NewsPreparing for Your Own Death
Preparing for Your Own Death

Preparing for Your Own Death

Talking about death is often seen as taboo and often ignored until the very last minute or not at all, but understanding what you want (or what your loved one wants) can save you and them a lot of stress when the time comes to say goodbye.

Here are 8 things you can do to prepare for your death.

Wills and Estate Planning
We wrote about the importance of a will and it could be one of the most important documents you could have. It essentially a legal document that tells your family what you want done with your belongings and money when you die. Having a formal will and estate plan drawn up allows you to appoint executors to carry out your final wishes.

Power of Attorney
Nominating a power of attorney allows someone to make legal and financial decisions for you while you’re alive and if you are unable to make them on your own. Each state has its own forms, fees, and procedure to follow and if for example you are traveling overseas and not sick but need a document signed, you could have your power of attorney do it for you.

Enduring Guardianship Person
An enduring guardianship is a person who will be able to make medical and social decisions for you if you cannot. While your Power of Attorney can make financial decisions for you, your Enduring Guardianship cannot. Your Enduring Guardianship will make choices about your lifestyle, medical treatment or welfare.

Medical Treatment Plan
Here is where you can let your Enduring Guardianship know if you want a “Do Not Resuscitate” in place along with any advance care directive or palliative care. With your medical treatment plan you can be as detailed as you want with specific directives like “no life support”, “no feeding tubes”, and if you have specific emotional wishes too.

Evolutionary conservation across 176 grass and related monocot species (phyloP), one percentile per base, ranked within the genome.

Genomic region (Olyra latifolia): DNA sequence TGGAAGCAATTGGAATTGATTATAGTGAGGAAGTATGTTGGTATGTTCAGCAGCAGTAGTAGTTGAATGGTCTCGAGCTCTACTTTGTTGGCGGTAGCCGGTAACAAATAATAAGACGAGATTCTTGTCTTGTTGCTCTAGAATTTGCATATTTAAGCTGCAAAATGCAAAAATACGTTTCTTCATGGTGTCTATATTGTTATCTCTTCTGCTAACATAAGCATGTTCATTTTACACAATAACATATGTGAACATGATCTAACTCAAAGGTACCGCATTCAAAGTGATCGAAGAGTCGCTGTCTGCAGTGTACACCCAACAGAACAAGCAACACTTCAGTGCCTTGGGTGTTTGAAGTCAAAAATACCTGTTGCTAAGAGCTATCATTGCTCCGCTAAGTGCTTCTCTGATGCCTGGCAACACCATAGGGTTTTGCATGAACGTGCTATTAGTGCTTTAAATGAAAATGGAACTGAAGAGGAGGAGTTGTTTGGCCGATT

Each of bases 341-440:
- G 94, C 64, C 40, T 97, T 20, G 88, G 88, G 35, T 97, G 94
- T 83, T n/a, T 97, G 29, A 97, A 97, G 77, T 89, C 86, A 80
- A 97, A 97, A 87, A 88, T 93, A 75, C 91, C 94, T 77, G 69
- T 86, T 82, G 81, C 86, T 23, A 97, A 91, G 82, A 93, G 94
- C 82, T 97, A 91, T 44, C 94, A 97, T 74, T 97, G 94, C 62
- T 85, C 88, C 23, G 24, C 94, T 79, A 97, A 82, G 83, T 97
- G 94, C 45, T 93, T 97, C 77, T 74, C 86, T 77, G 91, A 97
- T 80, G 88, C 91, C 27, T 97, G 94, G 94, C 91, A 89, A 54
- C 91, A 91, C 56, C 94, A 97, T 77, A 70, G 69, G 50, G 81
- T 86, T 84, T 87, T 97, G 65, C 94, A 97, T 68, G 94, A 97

Donating Organs or Body to Science
Let your loved ones know what you’d like to do with your organs and or body after you have passed. You can donate your organs by registering at or you can donate your whole body to a university for teaching and research. Learn how to donate your body to science HERE.

Emotional Will
While your will and estate planning handles the fruit of your labors and life, an emotional allows you to express your feelings about your loved ones. Maybe you want to let your child know an unspoken proud moment or to tell your nosy neighbour you liked the fact she was always there asking about your business (or not). An emotional will is not legal but just a way to get things off your chest if you have anything to say.

Funeral Planning
Do you want a party that celebrates your life or perhaps you want a small get together of loved ones sharing their favourite stories of you. You don’t have to plan it all, but you can give your loved ones a little guidance on how they can say goodbye to you.

Digital Assets
Don’t forget to add your digital assets into your will and estate planning or create a digital assets will. Who gets your bitcoins? If you own a website, blog or social media accounts, who would you like to maintain them or close them?

Visit Advance Care Planning for more info in your specific state.


Any advice contained in this article is  general in nature and does not take account of your particular objectives, personal circumstances or needs. If in dount about your own situatioin you should seek appropriate advice

Originally posted on .

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Preparing for Your Own Death

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Someone from VIC commented:

How ridiculous! An emotional will! What an awful thing to suggest and why would you want to leave the world by bad mouthing your neighbors? Leave them feeling awful too, appalling idea. 

Someone from NSW commented:

i have got a will, also my daughter & son have co power of attorney/guardinship but this article has some information I need to look into. Thankyou . 

Michelle from VIC commented:

Is funeral insurance worth it? 

Someone from QLD commented:

Have done all this but need to update my will. Seems to be so much more expensive than I remember. 

Someone from QLD commented:

The Public Trustees will do your will free. Misinformation in public says they will charge you. This is not true. Appoint your chosen executor in this will - NOT the Public Trustee. Then the service is entirely free. If you appoint the public trustee as executor they will charge you for the service. They are efficient and safe to use for this purpose. Good luck 

Someone from QLD commented:

Thank you. I have always been told that if the Public Trustee prepares your will you have to nominate them as executor, which I did not want to do. Apparently the advice I got was incorrect. I will now contact them to see if I can get it done for free. Much appreciated. 

Pieternella from NSW commented:

I like to talk to somebody about this my children living in Melbourne and it is not always ezy to get them here Hoe can I talk to 

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